Buried Credits, a column that deep dives into the IMDB pages of favorite actors, directors, and writers to find their lost, forgotten or unknown film and TV credits, continues this week with works featuring Barbara Hershey.
Tin Men (1987)
Written and Directed by Barry Levinson
Aluminium siding sales may not sound like the flashiest of professions but Barry Levinson sells it in Tin Men. His script is taut with the gold standard of dialogue, usually reserved for films like James L. Brooks’ Broadcast News, and under an all-star cast you get to appreciate each word.
Starring Danny DeVito, Richard Dreyfuss, and Barbara Hershey, every co-worker in this collaboration, from John Mahoney (Frasier) to Michael Tucker (L.A. Law), is a slam dunk, as a group of guys that will be easy to recognize. Rambling conversations during lunch and at the office ring with truth. Tilley (DeVito) talks about his problems with the IRS and Sam (Jackie Gayle) responds with his observations on Bonanza. They hang out all the time but don’t listen to each other. Everyone has their own topics they want to discuss and tries to steer the conversation accordingly, and it’s never purely about catering to the troubles of the main character.
But the problem that irks Tilley the most isn’t the IRS. It’s BB (Dreyfus) and his new Cadillac backing into Tilley’s old one (Cadillacs are the tin man’s ride of choice). Neither can ever collect themselves long enough to conclude who’s at fault for the accident (my vote is BB) but it’s the minor fender bender that gets their rivalry rolling.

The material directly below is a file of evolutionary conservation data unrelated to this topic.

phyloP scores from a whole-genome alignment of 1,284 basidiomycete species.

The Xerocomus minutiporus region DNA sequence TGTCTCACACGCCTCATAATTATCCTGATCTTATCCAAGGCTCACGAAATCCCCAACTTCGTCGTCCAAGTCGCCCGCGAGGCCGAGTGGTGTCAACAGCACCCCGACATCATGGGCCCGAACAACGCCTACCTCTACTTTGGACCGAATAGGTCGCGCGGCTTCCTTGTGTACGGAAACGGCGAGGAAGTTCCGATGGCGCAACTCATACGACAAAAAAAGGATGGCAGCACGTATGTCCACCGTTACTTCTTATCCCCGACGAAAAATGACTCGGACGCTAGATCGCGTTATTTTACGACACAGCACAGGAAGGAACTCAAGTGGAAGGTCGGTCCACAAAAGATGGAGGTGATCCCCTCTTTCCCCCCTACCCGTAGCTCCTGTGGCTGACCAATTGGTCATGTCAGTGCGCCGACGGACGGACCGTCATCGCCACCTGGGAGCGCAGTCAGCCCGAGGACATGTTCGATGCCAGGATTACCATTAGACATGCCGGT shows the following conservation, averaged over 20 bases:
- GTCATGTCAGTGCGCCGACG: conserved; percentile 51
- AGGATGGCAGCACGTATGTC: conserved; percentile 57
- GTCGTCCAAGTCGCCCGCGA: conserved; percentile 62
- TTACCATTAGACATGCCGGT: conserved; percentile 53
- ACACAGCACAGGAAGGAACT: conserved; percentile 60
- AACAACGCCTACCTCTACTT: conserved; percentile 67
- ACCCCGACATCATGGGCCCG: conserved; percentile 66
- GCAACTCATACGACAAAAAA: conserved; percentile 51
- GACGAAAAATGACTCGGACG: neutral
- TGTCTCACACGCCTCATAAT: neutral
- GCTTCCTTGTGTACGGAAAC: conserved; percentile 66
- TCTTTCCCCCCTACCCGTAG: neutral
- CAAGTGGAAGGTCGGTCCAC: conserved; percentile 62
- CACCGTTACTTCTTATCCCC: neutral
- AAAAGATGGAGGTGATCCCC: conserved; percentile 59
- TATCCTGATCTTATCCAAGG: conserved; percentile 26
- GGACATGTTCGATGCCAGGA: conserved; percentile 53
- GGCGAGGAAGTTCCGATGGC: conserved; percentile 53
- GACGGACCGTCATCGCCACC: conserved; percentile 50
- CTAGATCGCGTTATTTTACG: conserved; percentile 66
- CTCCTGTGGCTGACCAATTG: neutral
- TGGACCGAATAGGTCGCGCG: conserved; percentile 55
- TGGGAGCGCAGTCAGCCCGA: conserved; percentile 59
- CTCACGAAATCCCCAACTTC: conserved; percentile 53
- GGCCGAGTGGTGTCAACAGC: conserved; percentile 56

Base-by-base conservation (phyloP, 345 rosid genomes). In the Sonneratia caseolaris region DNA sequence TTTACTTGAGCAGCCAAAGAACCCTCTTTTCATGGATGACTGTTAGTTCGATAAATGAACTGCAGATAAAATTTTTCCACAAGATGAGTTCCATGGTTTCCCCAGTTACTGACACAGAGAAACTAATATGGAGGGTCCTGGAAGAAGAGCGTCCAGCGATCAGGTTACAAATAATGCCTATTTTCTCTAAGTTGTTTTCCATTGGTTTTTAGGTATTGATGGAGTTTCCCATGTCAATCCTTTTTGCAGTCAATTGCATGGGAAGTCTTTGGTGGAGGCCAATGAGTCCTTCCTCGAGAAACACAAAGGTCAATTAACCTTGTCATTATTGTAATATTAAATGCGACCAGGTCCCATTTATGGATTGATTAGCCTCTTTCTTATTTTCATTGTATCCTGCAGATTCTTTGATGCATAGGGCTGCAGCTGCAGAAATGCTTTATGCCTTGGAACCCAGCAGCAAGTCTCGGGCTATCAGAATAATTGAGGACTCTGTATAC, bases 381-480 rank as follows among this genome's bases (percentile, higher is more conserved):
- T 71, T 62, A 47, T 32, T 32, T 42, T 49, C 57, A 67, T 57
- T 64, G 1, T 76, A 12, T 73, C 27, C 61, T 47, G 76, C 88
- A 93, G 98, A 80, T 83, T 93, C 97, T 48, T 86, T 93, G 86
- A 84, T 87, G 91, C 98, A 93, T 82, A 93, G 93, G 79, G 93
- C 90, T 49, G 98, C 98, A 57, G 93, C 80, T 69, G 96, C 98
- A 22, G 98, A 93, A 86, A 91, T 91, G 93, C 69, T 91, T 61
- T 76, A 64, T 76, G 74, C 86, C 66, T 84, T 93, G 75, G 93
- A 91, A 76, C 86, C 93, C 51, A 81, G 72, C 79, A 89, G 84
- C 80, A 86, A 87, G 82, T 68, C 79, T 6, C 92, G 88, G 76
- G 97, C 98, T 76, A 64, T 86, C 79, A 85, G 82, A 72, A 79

Tin Men initially falls into a classic, escalating revenge plot, but what would typically be the climax move—BB crossing the line with Tilley’s wife, Nora (Hershey)—occurs before the film’s halfway point. Nothing goes according to book. BB comes across as the biggest jerk but grows, while Tilley is taken down by wallowing self-pity. When rumblings start to rise of a commission going after the false schemes that are a tin man’s bread and butter, there’s no attempts at sabotage. Assuming how people will react in this movie is always a mistake.
Meanwhile, cheating doesn’t usually bring about the best characterizations. Returning home to find most of her possessions out on the front yard, Nora’s calm acknowledgement of her affair is a dynamic turn for Hershey. She has civil conversations with Tilley. She takes the blame she deserves in their marriage but not the blame she doesn’t. She ends up liking BB a lot but doesn’t project or have elevated expectations of who he is. When he tries to break up with her, it’s he who backs out on his own accord. That kind of maturity, weighted with history, is magnificent to watch and sad in its feeling of novelty.
Verdict: Buried Treasure
A movie that’s not about action but character dynamics, Tin Men‘s ending feels a smidge condensed but is nothing an eye brow raise can’t let slide.
Check back tomorrow for Barbara Hershey’s performance as a mother raising two sons in Nazi Germany.